• Do not think that because your passenger is blind, that you can travel the most indirect route to get to the destination (boosting the fare), ’cause most of us will notice that you have taken a side trip to Ecum Secum on the way to the corner of Barrington and Duke.
  • I miss the old days. Taxi meters ticked back in the day. Now, there is no possible way to determine if the requested fare is what actually appears on the meter…however, do not get the idea that charging $17.50  for a one mile ride is something you can get away with.
  • If your client has a charge slip, or you have a charge slip for them, and you want a signature, then think about how tricky that might be to sign. Me? I won’t sign one. “You sign it”, I say… (you  could be asking me to sign up for donating a kidney for all I know)
  • When you  get to wherever the passenger wants to go, ask if they need assistance to get to the entrance of the building, or at the very least, give precise directions…”the is 5 meters straight ahead”. As I suggest to everyone, saying “over there”  while pointing is useless (and a bit brainless and thoughtless)
  • Alert your passenger if you are dropping them off in a puddle or ice patch. (I once stepped out of a cab, slipped on an icy patch, did a pirouette, landing on my knees, resulting in a bruise and torn jeans)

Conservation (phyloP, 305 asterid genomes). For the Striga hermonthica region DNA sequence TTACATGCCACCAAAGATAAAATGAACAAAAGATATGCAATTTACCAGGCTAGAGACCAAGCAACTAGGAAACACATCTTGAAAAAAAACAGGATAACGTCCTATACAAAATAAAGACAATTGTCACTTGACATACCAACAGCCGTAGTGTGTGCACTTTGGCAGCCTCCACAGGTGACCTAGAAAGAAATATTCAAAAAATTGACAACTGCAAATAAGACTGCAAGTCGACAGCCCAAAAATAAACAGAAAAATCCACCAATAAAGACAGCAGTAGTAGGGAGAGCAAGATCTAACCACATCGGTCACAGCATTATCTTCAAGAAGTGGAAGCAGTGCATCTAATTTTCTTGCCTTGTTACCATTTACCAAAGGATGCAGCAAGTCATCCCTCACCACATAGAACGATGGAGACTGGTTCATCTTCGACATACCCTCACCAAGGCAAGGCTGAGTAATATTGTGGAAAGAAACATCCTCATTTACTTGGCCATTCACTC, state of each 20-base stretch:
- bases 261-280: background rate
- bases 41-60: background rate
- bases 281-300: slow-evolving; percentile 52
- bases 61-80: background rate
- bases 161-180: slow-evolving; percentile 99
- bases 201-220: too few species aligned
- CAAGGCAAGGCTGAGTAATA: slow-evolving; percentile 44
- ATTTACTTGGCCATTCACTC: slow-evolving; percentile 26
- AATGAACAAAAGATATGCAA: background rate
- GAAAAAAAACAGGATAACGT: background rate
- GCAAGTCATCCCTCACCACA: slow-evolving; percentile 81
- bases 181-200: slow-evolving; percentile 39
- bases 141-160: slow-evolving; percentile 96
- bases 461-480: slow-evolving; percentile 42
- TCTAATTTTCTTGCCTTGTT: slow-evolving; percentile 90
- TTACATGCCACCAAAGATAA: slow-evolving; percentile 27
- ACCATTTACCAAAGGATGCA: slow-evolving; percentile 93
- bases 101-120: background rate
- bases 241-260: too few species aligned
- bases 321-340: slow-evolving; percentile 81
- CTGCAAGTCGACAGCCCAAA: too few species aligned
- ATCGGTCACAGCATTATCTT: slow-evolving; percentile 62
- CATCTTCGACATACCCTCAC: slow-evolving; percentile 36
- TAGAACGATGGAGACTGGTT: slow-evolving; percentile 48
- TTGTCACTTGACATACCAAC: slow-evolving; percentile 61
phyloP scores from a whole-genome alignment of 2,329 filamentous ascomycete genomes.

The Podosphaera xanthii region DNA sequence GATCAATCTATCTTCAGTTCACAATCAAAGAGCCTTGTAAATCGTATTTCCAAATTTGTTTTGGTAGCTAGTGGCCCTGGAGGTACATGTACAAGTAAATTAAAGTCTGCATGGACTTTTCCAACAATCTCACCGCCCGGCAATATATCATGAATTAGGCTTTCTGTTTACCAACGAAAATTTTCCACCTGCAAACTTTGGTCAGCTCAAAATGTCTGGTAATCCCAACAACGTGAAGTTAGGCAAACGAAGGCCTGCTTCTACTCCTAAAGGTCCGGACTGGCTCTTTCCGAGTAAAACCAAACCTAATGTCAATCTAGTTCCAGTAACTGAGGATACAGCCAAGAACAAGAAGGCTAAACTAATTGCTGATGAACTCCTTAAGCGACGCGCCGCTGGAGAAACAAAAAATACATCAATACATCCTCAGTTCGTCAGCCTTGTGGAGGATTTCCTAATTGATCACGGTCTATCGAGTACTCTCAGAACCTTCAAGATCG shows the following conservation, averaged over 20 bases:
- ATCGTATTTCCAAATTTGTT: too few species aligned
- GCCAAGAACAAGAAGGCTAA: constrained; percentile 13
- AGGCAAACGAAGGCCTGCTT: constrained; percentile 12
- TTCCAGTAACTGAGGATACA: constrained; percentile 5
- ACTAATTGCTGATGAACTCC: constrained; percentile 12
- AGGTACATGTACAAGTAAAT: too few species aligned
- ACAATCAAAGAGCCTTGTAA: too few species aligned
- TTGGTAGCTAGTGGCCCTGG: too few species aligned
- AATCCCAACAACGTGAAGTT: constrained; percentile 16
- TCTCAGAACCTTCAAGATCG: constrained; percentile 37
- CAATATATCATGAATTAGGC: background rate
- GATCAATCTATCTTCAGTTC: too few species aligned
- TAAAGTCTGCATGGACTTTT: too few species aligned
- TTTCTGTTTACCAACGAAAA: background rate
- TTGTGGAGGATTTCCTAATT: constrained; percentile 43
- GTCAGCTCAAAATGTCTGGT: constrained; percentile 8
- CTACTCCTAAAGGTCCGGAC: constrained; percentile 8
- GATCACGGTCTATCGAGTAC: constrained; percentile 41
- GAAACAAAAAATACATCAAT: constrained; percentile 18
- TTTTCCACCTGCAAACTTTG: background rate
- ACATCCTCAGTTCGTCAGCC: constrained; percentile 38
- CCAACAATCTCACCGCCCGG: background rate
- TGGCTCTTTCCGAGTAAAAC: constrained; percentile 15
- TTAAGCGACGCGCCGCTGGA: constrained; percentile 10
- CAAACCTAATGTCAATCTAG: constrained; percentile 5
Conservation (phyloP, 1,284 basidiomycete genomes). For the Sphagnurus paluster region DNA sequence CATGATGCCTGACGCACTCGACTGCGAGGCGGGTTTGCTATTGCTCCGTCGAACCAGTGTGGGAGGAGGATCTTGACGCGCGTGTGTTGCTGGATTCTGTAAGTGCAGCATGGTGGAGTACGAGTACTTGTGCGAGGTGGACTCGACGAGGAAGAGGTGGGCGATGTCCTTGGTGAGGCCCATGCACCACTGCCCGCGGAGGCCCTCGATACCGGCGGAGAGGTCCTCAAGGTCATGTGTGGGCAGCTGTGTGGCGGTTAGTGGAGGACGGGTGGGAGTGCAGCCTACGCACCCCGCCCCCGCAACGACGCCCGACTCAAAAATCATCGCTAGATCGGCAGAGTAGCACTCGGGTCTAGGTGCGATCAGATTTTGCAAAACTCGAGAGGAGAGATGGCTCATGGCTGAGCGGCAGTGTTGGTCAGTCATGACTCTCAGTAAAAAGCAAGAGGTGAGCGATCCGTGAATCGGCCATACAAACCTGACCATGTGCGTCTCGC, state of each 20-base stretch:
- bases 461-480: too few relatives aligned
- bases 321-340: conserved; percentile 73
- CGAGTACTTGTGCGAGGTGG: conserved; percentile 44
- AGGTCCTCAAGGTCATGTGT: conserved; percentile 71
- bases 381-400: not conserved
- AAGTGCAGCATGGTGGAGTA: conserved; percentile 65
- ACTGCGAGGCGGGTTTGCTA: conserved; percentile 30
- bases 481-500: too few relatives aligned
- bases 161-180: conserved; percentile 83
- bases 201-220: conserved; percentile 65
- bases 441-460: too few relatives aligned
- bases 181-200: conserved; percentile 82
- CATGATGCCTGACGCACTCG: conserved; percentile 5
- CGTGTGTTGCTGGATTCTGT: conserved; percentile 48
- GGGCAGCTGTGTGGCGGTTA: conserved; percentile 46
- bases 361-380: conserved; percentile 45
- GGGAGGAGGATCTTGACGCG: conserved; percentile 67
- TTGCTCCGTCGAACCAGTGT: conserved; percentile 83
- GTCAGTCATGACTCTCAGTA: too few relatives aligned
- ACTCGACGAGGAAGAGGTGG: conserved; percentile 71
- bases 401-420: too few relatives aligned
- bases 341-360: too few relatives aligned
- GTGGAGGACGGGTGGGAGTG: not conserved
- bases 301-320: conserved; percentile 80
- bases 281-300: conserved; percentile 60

Psst, Taxi Driver….

Psst, taxi driver…yeah you, the guy working for Yellow Cab who picked me up the other day. Here’s a tip. Actually, it’s a caution. Don’t ever try to sneak on the additional charge to my fare because you’re counting my REGISTERED GUIDE DOG as an ‘extra passenger’ again. And by the guide dog is NOT A CNIB DOG!!!! There’s no such thing! Nor is Opal a Seeing Eye dog…so stop referring to guide dogs by those very inaccurate names.

Guide Dog Riddles

Guide dog Riddle #1

What happens when you pile 5  Guide dogs and seven people into a hotel elevator? ANSWER: Not much. They are quiet and everyone gets to their floors.

Guide dog Riddle #2

What happens when you cram 20 Guide dogs and fourty blind people onto a school bus? ANSWER:  Not much. It’s a tight fit, but the dogs are well behaved amid the clamour of fourty  blind people eagerly anticipating a schooner cruise in Toronto harbour.


Guide dog riddle # 3

What happens when you board a schooner in Toronto harbour with 25 Guide dogs (some locals showed up that weren’t on the bus) and fifty blind people? ANSWER: The dogs are interested in the new scenario, but do their jobs.

Guide dog Riddle #4 

What happens when 25 Guide dogs and fifty blind people and ten or so crew and volunteers move below decks into a cramped dining room for a big buffet? ANSWER: The dogs are well behaved as food is flying and fifty blind people eat ravenously and compete to be heard over each others conversations and the loud music.


Guide dog Riddle #5

What happens when two Toronto taxis refuse to allow a Guide dog and handler into their cabs when they want to go to the airport  after the lovely mini-conference is over?  ANSWER: They take the third cab, and promise that there will be BIG TROUBLE for the two taxi drivers and their companies who obviously need a legal and financial reminder about the Guide dog access laws.